A geeky little game I play with lawyers’ internet advertising: from one website, I take a phrase that is unlikely to be written more than once intentionally. I google it and see who else is using the same copywriters, or who is plagiarizing whom.
false and misleading statements regarding: his experience and his associates’ experience; the firm’s areas of practice and past case results; the assignment of cases among the attorneys in the firm; the firm’s reputation; the firm’s office locations; and the foreign language ability of the firm’s employees
I had to see who else had fallen into the marketing trap that got that South Carolina lawyer in trouble.
“Deep personal knowledge of the courts, judges, and other courthouse personnel” nets Gillis Leonard of Moberly, Missouri; Earl Spielman and Don D. Becker of Houston, Texas; Edwin P. Randolph of Tampa, Florida; and Conaway & Strickler of Atlanta, Georgia.
Leonard’s advertising is on Service Noodle; Spielman’s is “powered by Elevology”; Becker’s and Randolph’s are unbranded; and Conaway & Strickler’s was created by Scorpion Design.
The South Carolina Supreme Court objected to the use of those words, but they’re not necessarily misleading. I’d be comfortable agreeing that Don Becker has a deep personal knowledge of the Harris County courthouse personnel, and I don’t think that implies improper personal influence. Spielman might have such knowledge too, but he advertises himself as “and Associates” and claims that “Each of our attorneys has a deep” etc. And he’s a solo. Which, as you may have figured out by now, is a deception that annoys me, a gateway to theft and defalcation.
“Each attorney is deeply familiar with the law and procedural issues related to their clients’ cases” turned up Spielman; Randolph; and Conaway & Strickler. Randolph also appears to be a solo, which would make “each attorney” deceptive. (Mr. Randolph, if you’re reading this, write this down: (305) 374-7850. I have a feeling you’re going to need it.)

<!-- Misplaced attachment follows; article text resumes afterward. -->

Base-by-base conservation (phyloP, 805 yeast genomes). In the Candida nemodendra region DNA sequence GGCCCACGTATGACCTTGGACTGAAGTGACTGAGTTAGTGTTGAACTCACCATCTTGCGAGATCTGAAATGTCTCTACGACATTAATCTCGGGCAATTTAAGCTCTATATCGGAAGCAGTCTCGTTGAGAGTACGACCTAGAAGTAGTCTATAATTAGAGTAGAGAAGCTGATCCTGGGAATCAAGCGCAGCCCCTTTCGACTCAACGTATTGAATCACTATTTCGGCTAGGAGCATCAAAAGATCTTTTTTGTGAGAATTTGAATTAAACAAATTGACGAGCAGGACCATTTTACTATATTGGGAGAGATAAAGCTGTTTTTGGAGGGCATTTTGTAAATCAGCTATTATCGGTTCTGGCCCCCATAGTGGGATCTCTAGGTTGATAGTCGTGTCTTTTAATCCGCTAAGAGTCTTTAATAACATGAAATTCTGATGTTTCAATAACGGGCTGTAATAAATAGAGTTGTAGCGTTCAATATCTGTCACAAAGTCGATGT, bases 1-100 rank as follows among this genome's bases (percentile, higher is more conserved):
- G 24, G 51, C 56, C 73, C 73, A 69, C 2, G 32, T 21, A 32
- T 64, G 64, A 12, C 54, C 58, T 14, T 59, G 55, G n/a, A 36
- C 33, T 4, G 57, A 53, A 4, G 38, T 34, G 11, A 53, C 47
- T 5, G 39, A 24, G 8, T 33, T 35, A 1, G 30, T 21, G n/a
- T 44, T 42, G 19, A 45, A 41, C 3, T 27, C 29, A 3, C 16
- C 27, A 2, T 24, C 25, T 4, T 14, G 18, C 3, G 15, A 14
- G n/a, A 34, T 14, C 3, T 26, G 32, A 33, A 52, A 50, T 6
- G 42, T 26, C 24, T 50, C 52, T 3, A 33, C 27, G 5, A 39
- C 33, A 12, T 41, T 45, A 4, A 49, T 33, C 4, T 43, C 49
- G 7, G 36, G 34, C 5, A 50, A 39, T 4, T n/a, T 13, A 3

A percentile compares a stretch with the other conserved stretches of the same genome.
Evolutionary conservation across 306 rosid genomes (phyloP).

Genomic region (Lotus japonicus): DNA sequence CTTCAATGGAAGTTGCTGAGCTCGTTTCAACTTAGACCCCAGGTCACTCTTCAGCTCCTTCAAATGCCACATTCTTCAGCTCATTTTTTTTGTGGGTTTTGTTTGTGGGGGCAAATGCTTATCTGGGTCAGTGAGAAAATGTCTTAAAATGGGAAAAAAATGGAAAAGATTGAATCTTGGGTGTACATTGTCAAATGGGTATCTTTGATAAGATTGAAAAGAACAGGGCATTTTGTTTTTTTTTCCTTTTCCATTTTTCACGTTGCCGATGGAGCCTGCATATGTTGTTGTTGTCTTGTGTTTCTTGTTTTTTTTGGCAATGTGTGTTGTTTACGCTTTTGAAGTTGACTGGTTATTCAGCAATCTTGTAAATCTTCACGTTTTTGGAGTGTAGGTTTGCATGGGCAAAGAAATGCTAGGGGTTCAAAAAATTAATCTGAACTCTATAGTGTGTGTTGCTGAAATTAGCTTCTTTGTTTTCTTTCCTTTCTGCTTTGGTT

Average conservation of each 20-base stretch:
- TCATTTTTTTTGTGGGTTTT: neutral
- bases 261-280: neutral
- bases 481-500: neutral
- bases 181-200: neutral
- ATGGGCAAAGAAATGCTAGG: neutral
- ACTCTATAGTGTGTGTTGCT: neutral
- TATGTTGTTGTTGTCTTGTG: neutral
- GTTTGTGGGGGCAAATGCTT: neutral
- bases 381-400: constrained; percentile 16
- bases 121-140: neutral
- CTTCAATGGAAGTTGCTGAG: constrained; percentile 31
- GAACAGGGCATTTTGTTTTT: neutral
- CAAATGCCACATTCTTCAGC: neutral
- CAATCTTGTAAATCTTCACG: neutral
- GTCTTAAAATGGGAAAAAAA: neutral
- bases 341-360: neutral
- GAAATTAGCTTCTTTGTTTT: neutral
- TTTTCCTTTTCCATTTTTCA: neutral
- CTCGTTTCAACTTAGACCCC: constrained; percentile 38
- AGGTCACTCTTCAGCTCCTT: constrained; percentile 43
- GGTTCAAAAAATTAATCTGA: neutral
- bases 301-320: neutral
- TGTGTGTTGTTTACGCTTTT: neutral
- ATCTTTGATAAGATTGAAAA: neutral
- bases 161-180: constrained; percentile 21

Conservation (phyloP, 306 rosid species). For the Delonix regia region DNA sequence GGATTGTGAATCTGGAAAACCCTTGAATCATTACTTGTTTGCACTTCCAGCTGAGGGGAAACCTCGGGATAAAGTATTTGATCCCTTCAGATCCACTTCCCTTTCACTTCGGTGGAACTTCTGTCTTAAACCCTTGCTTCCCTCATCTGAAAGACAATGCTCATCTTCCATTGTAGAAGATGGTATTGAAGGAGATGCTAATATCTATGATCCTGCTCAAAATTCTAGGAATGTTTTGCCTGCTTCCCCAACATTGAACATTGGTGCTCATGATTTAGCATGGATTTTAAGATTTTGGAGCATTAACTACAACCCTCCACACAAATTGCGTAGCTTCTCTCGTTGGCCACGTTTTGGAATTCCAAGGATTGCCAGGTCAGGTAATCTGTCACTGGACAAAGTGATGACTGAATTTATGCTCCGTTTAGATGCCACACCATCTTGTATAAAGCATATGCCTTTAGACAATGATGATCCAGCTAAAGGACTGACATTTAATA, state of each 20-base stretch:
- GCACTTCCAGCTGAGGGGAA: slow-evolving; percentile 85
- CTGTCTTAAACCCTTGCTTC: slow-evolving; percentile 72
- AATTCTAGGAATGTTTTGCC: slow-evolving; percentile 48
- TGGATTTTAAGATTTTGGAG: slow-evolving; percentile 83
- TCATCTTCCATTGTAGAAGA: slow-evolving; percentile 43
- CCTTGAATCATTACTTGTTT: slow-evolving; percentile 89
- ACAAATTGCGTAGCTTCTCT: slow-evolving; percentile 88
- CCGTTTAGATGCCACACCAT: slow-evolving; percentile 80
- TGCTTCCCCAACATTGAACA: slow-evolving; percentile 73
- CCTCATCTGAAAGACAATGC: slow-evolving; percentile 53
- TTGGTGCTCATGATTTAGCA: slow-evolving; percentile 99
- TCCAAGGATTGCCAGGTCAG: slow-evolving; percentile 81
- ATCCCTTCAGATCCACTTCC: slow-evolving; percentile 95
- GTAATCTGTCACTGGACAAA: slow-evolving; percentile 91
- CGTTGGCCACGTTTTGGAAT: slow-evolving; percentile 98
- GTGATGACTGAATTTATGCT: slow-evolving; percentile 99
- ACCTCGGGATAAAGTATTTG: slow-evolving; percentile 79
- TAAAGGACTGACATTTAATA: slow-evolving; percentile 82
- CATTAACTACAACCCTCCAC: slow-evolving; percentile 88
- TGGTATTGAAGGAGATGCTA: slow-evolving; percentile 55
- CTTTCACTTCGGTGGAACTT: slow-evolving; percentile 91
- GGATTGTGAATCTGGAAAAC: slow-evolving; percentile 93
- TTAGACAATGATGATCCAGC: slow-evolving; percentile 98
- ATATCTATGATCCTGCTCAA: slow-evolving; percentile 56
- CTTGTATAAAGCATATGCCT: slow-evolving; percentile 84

Randolph’s website also says, “Edwin P. Randolph is committed to the highest standards of professionalism and integrity in meeting her client’s legal challenges.” The portion after his/her name, googled, turns up Svitlana E. Sangary and Chridyien (Christien, with a typo) Francis Bathe.
Sangary’s website says that she is “proud to have been able to provide its clients with distinct advantages, achieve successful results for the clients, and accomplish efficient resolution of the clients’ cases.” Bill Moore of California uses the same language.
Moore’s partner, Sergey Gladkov’s “educational background and professional experience have proven to be a winning combination”, which brings us back to Ms. Sangary and Mr./Ms. Randolph, as well as Shanghai (!) lawyer Benjamin Lau.
(That appears to be the end of that trail—four leaps—but sometimes I can run the table.)
Set aside whether those particular words are accurate: how do these lawyers all get the same combination of words? Who is stealing from whom?
And does this really work, this using-other-people’s-words thing? Because I put a good deal of energy into thinking of my own words and putting them together in my own sentences which I then assemble into my own paragraphs, sometimes even including my own punctuation, and if using other people’s words is the same thing then I think I should take up another hobby—like heavy drinking—in place of writing.
But no. I reject the proposition that it’s okay for lawyers to claim the words of others as their own. We lawyers are speakers and writers, if not smiths then at least tinkers of words. Words are our tools and our weapons. With our words, we reform and change the world, making one person’s life better or another’s worse. We are measured by our words, and judged on them. If we are fortunate enough to contribute something enduring to the world by our practice of law, that something will be words.
The lawyer who appropriates the words of another steals from that person, defrauds the reader, and betrays himself. Even in online advertising, words matter.